Washington Report on Middle East Affairs, July 2009, pages 41-42
Southern California Chronicle
Scholar David Wesley Reveals Israel’s State Practices and Zionist Images in Ph.D. Text
By Pat and Samir Twair
DAVID WESLEY and his wife, Elana, were born in the U.S. and immigrated in 1955 to Israel, where he worked in agriculture and kibbutz management. Over the years, the idealistic Wesley became aware of Palestinian land expropriation and expulsion while getting to know the Arab fruit pickers who once owned the land they worked on.
At age 45, Wesley returned to college. He earned a bachelor’s degree in economics in 1981 and eventually, in 2002, received a Ph.D. from Tel Aviv University. His doctoral research entailed a decade of research into how Arab towns in northern Galilee interact with their Jewish neighbors and government officials.
Under the title “State Practices and Zionist Images: Shaping Economic Development in Arab Towns in Israel,” his dissertation has been published in paperback (and is available from the AET Book Club), and Wesley and his wife have appeared in 25 U.S. cities this spring to discuss his project. They live in a mixed Arab and Jewish neighborhood in Jaffa, where they translate academic Hebrew texts into English.
In an April 20 talk sponsored by UCLA’s Center for Near Eastern Studies, Wesley called upon Israel to shift from its conventional mind set and look for models more advantageous to Arab citizens in allowing them to become equal partners with Jews in development projects.
Wesley discussed two images of Zionist discourse: Arab territorial threat and Arab traditionalism.
In the first example, he explained, Zionists feared the expansion of Arab towns due to population growth. In the upper Galilee, Israel expropriated Arab land to establish Jewish centers that would drive a wedge between Arab communities.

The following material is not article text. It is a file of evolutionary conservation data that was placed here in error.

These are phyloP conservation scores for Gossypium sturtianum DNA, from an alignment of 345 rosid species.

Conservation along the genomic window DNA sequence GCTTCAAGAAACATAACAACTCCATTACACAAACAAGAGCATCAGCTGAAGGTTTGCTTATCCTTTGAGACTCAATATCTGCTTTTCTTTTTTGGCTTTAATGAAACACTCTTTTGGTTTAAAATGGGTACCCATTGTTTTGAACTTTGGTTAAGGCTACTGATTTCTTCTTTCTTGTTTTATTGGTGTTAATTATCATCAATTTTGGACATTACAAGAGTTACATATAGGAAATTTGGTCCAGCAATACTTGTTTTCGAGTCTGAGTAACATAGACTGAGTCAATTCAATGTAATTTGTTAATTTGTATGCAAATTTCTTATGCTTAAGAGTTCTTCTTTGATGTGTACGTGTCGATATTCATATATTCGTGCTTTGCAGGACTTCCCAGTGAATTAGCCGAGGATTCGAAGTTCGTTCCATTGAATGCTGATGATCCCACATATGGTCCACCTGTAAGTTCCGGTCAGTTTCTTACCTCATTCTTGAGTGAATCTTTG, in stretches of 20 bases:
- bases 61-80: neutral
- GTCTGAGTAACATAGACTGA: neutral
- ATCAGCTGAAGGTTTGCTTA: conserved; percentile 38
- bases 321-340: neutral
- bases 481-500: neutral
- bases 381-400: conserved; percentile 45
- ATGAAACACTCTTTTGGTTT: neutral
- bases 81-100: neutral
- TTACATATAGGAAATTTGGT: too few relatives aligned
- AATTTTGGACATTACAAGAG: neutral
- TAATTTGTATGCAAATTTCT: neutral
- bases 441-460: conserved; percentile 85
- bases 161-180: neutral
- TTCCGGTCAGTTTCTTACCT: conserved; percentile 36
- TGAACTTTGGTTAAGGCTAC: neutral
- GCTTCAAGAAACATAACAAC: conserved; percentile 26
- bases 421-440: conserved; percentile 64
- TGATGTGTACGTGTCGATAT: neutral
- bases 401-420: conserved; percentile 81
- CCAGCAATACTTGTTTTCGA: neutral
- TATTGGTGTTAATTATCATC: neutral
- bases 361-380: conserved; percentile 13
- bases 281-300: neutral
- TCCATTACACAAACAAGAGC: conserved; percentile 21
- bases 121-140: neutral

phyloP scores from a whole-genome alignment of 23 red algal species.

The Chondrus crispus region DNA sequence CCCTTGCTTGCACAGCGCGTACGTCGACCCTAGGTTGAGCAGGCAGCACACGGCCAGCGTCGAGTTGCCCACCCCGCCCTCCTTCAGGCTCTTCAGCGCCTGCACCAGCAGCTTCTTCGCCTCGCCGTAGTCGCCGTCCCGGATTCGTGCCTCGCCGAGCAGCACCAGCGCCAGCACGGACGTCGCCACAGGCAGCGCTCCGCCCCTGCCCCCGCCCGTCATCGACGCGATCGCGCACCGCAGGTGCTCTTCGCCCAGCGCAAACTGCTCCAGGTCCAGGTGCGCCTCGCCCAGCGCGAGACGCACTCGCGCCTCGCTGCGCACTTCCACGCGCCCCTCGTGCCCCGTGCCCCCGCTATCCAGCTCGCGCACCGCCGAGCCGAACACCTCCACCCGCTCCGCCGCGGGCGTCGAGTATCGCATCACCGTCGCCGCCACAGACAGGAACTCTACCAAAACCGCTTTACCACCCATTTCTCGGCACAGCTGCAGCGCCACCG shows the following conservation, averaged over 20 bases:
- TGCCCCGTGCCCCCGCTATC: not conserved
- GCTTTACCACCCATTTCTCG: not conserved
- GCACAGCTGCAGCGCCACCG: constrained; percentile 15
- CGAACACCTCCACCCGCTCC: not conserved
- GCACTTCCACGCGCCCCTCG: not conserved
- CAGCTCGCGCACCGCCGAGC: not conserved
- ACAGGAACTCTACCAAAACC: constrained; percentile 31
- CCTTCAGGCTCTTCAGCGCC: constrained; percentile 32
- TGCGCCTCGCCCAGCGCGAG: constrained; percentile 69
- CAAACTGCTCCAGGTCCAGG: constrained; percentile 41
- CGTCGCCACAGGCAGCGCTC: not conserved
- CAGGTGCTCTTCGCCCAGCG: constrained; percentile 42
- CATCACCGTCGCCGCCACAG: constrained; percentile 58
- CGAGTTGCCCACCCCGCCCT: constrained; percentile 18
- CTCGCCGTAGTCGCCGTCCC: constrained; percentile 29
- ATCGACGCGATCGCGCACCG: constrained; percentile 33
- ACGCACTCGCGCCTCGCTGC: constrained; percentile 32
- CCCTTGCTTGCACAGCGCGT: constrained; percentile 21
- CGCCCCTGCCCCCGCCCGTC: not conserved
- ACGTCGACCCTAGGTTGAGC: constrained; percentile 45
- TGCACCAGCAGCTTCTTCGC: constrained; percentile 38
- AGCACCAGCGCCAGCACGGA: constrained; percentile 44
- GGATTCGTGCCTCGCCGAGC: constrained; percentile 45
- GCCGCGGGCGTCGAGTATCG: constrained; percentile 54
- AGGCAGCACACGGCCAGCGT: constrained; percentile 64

Using tradition as an excuse, Zionists said Arab residents of Nazareth should rely on tourism, whereas the new Jewish communities needed more government funds to develop high tech industrial parks. Upper (Jewish) Nazareth was listed as Priority A and was charged 31 percent of the going rate for its industrial park land, while the Arabs of Kufur Kannah were obliged to pay 51 percent of the free market price for their land.
By the close of the 1990s, Wesley said, there were 14 large Jewish industrial parks covering 1,200 acres, while the Arabs had 14 industrial parks on 277 acres.
Despite the inequities, Wesley is optimistic. The Palestinians do not accept land expropriation and second class citizenship passively, he noted. They go to the court, and avail themselves of associations like Sikkuy which call for the advancement of civic equality in Israel.